MEA spent $155K outsourcing non-union janitorial services
The Michigan Education Association has been an outspoken critic of school districts that privatize custodial services to save money.
Yet, the MEA contracts out work with non-union companies for its own janitorial services. The state's largest teachers union had contracts with six companies in 2012-13, according to financial reports it filed with the U.S. Department of Labor.
The MEA paid a total of $155,623 for janitorial services in 2012-13, the records show. The MEA paid the companies between $5,500 to $86,112. Michigan Capitol Confidential confirmed that the companies are not unionized.
The MEA did not respond to a request seeking comment.
"It is good to see that the Michigan Education Association remains a champion of competitive contracting — at least at their headquarters," said Michael LaFaive, the director of the Morey Fiscal Policy Initiative for the Mackinac Center for Public Policy. "This is a useful management technique that can save money and improve services. Unfortunately, the MEA has long opposed the practice in districts with whom they bargain. Such hypocrisy is rank, but it doesn't seem to bother this old industrial union of janitors, bus drivers, food service workers and teachers."
On its own website, the MEA spells out why it doesn't want school districts to follow in the MEA's steps when it comes to hiring private contractors to do work.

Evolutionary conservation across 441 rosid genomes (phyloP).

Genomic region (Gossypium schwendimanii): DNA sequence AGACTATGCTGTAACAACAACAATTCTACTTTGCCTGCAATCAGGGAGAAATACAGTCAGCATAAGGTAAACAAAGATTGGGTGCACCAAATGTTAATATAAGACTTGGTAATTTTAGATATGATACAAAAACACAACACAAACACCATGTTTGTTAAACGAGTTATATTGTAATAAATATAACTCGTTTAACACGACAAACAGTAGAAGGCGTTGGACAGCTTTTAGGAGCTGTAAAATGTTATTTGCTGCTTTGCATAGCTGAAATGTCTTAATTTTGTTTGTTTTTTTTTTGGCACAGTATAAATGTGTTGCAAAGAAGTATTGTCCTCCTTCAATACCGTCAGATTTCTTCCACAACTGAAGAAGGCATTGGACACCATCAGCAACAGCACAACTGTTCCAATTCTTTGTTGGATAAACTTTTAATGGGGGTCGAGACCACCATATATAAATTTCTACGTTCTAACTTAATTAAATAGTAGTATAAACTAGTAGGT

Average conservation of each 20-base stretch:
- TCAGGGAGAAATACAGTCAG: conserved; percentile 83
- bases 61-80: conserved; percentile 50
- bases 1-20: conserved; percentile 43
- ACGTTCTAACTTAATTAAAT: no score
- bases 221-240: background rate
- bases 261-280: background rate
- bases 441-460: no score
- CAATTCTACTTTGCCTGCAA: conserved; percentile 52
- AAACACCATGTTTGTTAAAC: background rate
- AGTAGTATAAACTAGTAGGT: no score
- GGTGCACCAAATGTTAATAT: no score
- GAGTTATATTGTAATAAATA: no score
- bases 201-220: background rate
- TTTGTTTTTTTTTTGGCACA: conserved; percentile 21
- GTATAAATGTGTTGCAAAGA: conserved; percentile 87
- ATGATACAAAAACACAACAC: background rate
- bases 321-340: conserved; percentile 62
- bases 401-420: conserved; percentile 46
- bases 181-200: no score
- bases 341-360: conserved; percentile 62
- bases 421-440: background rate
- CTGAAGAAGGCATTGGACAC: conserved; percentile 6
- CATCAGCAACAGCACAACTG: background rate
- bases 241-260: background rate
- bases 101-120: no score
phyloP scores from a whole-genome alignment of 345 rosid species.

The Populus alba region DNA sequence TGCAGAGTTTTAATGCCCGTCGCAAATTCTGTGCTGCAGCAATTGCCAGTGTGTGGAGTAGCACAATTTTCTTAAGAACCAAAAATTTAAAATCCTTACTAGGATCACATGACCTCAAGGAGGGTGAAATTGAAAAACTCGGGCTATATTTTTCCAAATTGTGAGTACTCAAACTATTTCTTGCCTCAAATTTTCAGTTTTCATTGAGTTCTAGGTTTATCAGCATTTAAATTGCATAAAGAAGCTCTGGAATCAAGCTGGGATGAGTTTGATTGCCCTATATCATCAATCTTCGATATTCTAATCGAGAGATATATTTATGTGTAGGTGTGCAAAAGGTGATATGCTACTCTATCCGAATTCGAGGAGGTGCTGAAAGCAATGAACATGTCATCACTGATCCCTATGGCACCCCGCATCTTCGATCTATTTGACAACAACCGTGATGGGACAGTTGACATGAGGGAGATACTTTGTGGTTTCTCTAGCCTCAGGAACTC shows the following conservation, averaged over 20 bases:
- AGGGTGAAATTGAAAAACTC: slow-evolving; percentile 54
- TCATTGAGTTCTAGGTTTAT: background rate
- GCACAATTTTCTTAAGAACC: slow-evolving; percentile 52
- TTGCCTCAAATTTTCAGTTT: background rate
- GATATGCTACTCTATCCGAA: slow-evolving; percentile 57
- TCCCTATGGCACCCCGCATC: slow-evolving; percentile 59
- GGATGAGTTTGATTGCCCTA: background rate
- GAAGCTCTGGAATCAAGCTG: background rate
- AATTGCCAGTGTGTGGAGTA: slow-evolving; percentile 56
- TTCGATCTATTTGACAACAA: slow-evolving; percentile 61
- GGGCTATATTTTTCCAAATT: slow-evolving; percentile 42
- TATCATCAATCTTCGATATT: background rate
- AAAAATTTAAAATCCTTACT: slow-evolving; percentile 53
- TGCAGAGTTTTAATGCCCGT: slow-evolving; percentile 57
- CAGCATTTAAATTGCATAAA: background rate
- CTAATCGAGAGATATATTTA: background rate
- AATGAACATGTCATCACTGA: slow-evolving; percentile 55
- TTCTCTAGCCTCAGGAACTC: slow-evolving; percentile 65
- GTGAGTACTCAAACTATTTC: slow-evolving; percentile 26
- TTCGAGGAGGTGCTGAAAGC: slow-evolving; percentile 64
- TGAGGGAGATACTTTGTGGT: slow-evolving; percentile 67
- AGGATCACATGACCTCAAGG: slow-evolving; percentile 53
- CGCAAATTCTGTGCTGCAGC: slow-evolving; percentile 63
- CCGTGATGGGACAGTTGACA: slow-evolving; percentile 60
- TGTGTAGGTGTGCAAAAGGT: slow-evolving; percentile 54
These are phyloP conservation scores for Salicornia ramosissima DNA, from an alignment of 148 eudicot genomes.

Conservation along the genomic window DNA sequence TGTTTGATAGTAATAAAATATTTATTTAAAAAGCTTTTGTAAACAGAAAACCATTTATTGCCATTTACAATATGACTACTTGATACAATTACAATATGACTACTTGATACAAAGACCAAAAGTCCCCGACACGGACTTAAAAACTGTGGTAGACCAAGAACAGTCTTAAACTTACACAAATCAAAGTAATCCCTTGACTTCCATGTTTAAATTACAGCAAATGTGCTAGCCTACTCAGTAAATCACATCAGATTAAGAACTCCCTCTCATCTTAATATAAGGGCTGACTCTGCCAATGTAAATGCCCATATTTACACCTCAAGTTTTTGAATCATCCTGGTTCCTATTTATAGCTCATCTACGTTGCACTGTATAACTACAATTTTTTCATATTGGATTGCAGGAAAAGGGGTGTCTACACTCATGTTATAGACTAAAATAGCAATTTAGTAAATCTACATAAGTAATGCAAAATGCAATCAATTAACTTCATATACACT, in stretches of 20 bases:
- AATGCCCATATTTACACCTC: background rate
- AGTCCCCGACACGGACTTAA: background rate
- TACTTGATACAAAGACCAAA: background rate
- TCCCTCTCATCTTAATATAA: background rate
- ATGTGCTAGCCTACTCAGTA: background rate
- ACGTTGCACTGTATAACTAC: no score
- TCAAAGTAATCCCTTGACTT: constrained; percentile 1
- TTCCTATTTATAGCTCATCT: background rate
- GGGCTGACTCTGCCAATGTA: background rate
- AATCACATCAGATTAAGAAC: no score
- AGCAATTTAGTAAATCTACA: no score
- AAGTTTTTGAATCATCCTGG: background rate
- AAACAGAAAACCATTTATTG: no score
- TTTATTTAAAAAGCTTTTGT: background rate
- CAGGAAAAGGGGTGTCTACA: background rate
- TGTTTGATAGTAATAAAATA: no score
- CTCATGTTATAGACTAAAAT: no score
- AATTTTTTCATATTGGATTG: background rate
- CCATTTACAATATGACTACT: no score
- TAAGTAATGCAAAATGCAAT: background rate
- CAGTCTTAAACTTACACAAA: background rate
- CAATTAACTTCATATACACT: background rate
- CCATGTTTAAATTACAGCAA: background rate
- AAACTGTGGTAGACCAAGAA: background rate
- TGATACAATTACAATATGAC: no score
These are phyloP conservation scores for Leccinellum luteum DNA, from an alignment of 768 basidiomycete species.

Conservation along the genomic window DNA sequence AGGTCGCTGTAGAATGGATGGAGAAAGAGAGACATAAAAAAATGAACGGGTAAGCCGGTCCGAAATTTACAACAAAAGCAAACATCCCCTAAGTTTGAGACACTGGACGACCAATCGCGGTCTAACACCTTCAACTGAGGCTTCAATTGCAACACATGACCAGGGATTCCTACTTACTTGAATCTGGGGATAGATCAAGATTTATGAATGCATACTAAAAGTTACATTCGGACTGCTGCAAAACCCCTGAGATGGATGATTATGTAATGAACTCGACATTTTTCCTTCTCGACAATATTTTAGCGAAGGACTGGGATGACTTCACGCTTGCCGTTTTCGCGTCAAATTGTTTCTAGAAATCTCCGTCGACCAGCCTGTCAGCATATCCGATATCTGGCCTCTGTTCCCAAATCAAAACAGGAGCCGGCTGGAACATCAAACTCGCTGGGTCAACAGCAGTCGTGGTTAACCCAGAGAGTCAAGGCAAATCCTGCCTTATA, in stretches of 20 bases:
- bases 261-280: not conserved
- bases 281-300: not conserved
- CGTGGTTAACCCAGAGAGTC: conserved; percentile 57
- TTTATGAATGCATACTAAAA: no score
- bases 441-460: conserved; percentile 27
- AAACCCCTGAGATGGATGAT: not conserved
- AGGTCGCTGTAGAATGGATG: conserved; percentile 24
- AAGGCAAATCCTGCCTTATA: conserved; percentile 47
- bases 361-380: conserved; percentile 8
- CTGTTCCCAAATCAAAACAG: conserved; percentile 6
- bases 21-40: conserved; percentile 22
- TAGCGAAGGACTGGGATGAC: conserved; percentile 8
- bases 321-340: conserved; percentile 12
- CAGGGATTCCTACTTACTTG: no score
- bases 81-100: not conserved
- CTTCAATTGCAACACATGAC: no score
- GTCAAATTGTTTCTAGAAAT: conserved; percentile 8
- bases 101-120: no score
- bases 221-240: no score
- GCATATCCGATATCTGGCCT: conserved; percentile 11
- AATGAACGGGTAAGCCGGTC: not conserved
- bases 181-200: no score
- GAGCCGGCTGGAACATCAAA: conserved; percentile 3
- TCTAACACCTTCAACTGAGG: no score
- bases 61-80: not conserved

The appeal of privatization is based on the flawed economic assumption that private companies can provide the same services as public school employers at lower costs. Theoretically, a good contract with a private firm could provide the same services with the same quality, responsiveness and accountability as an in-house operation. The problem is that to achieve this, a private contractor is very likely to charge more than it costs to provide the service in-house. Private contractors need to earn profits, finance corporate overhead and pay taxes. These factors drive the cost of the contract up and/or the quality and quantity of the service down. Time after time, districts that try to save money by hiring private contractors end up with inferior service, higher costs or both.
The MEA sponsors a Statewide Anti-Privatization Committee. And at its most recent annual conference, the union had several sessions on "fighting privatization." Part of the description for one read: "Come learn how to recognize the threat of Privatization, how to fight privatization battles, defending members’ careers, and steps to take in protecting your own local."
Charles Owens, state director of the National Federation of Independent Business, called the MEA's practice inconsistent. He said if the union truly opposes privatization for schools, it shouldn't be outsourcing its own janitorial services.
"If they are saying that for the people they represent, then they certainly should be setting the example," Owens said. "Otherwise it sounds an awful lot like, 'Do as I say, not as I do'."